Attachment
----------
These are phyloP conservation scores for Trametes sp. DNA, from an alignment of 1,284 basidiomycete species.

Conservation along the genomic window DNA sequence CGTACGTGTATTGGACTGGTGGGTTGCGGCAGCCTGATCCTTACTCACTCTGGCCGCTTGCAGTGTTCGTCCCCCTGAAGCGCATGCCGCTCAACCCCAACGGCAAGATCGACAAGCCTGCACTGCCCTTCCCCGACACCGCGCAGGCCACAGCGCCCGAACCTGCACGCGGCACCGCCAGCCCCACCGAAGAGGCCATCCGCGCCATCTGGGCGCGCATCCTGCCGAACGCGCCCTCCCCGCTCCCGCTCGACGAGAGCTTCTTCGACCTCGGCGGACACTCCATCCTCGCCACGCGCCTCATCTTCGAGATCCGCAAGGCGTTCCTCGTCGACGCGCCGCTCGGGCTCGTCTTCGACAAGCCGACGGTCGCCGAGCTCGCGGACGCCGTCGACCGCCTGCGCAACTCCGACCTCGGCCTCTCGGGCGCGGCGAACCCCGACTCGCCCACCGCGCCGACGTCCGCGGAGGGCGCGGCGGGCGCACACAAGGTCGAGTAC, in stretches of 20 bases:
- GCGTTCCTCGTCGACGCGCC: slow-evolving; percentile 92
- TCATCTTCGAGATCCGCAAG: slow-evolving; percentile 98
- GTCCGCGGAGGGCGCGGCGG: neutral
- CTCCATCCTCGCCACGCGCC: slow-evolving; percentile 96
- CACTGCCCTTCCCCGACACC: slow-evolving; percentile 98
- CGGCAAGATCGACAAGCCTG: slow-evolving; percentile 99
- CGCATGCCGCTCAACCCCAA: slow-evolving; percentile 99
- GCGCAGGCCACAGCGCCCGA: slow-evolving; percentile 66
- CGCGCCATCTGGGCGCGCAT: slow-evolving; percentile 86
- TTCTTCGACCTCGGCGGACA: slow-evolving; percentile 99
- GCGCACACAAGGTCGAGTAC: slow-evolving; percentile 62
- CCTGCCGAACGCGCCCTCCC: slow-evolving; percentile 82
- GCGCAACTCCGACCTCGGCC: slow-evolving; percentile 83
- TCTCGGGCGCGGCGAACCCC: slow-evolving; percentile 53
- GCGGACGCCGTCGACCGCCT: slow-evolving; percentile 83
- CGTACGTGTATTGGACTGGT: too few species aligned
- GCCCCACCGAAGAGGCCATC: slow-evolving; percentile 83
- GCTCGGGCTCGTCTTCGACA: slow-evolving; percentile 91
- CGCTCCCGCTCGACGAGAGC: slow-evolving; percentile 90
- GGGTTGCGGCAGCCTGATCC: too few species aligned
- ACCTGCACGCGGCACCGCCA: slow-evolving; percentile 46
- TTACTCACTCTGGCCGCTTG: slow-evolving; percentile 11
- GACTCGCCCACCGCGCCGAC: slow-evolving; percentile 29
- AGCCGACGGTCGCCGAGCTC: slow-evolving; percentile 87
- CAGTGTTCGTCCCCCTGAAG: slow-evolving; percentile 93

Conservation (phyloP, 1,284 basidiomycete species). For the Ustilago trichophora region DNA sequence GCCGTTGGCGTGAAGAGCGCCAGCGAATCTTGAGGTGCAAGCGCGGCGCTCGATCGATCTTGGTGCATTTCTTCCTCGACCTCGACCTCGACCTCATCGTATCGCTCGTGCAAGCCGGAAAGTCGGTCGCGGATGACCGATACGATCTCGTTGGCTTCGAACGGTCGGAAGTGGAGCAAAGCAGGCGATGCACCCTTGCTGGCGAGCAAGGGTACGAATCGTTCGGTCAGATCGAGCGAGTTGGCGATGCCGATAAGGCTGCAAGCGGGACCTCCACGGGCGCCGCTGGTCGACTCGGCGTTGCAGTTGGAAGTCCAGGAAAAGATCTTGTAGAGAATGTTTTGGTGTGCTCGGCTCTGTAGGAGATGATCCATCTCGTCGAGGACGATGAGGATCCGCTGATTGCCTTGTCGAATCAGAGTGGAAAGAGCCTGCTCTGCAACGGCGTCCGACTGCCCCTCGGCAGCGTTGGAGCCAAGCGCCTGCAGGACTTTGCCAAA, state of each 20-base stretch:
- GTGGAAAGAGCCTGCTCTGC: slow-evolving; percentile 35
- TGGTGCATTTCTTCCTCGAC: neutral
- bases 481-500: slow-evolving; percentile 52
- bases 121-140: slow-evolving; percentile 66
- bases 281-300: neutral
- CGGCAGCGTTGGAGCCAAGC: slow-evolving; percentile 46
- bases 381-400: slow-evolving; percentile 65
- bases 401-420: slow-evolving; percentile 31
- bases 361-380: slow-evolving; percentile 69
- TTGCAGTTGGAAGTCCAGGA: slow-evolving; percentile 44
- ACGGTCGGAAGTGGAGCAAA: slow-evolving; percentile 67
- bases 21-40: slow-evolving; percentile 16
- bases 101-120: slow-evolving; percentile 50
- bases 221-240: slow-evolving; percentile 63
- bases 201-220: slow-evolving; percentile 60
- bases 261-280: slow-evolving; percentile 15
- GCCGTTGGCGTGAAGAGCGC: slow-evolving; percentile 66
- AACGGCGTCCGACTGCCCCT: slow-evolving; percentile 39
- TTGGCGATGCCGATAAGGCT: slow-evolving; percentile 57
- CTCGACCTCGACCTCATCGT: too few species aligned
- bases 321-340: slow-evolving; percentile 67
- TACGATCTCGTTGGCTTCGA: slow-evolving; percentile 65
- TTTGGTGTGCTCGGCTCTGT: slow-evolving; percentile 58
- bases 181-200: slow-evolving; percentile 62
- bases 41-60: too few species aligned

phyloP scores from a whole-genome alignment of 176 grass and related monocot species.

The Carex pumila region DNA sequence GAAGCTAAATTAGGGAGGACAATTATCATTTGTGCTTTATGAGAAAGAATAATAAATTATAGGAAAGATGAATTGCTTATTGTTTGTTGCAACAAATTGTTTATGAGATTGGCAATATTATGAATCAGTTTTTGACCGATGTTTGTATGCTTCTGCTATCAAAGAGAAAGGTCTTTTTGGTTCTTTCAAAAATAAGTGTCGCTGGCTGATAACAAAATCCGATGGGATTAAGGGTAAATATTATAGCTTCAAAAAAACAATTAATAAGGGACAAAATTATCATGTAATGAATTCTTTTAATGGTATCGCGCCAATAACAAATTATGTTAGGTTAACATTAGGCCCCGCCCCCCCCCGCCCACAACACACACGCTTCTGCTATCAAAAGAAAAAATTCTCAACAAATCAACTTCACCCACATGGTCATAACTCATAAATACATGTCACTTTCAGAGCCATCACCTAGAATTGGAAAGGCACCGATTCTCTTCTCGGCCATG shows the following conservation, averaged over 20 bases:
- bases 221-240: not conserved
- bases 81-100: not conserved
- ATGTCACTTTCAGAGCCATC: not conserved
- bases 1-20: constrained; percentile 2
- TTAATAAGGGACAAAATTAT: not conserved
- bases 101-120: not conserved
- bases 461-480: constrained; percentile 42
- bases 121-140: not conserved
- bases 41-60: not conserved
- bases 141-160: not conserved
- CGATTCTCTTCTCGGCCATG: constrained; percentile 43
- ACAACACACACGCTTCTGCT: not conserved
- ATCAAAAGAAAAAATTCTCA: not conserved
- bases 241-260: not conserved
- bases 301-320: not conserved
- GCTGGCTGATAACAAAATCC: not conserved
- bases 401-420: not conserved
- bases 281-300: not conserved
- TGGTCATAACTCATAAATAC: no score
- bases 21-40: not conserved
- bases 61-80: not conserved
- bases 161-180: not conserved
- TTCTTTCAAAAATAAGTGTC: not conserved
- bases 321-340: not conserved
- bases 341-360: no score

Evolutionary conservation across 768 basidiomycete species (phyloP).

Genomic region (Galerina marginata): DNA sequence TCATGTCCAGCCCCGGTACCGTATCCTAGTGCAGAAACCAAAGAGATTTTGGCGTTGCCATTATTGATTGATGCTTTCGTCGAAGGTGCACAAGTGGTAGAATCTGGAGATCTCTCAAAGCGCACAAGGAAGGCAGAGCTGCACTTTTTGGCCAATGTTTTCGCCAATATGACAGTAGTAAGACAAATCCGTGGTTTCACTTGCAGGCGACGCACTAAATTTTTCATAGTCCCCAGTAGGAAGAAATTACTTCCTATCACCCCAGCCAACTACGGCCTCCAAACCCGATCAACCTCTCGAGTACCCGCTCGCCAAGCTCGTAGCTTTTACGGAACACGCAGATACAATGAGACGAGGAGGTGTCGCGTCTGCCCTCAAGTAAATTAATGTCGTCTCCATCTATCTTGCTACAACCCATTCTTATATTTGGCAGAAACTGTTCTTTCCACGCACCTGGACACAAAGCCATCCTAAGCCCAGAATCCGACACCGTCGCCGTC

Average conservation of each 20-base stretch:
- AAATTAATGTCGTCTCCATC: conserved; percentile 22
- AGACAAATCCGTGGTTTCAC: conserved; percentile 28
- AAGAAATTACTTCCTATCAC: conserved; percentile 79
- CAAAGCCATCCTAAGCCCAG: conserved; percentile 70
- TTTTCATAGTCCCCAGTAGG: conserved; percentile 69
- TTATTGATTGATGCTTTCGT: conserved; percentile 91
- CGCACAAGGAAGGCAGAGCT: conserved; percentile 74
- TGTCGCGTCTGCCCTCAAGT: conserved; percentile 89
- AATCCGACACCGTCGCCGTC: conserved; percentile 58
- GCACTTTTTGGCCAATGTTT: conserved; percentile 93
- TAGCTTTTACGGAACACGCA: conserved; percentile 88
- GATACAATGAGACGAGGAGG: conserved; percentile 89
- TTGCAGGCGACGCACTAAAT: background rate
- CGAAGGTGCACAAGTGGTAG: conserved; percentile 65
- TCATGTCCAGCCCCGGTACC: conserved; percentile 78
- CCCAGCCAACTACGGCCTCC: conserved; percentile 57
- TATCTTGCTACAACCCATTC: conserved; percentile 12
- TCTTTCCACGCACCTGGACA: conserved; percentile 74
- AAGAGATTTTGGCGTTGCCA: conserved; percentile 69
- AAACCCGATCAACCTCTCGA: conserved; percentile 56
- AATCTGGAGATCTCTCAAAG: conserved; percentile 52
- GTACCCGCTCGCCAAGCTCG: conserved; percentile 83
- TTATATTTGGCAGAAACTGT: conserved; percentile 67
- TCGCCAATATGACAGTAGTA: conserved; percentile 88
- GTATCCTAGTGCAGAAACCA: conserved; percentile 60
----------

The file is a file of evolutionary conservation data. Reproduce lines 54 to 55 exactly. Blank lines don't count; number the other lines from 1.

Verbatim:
phyloP scores from a whole-genome alignment of 176 grass and related monocot species.

The Carex pumila region DNA sequence GAAGCTAAATTAGGGAGGACAATTATCATTTGTGCTTTATGAGAAAGAATAATAAATTATAGGAAAGATGAATTGCTTATTGTTTGTTGCAACAAATTGTTTATGAGATTGGCAATATTATGAATCAGTTTTTGACCGATGTTTGTATGCTTCTGCTATCAAAGAGAAAGGTCTTTTTGGTTCTTTCAAAAATAAGTGTCGCTGGCTGATAACAAAATCCGATGGGATTAAGGGTAAATATTATAGCTTCAAAAAAACAATTAATAAGGGACAAAATTATCATGTAATGAATTCTTTTAATGGTATCGCGCCAATAACAAATTATGTTAGGTTAACATTAGGCCCCGCCCCCCCCCGCCCACAACACACACGCTTCTGCTATCAAAAGAAAAAATTCTCAACAAATCAACTTCACCCACATGGTCATAACTCATAAATACATGTCACTTTCAGAGCCATCACCTAGAATTGGAAAGGCACCGATTCTCTTCTCGGCCATG shows the following conservation, averaged over 20 bases: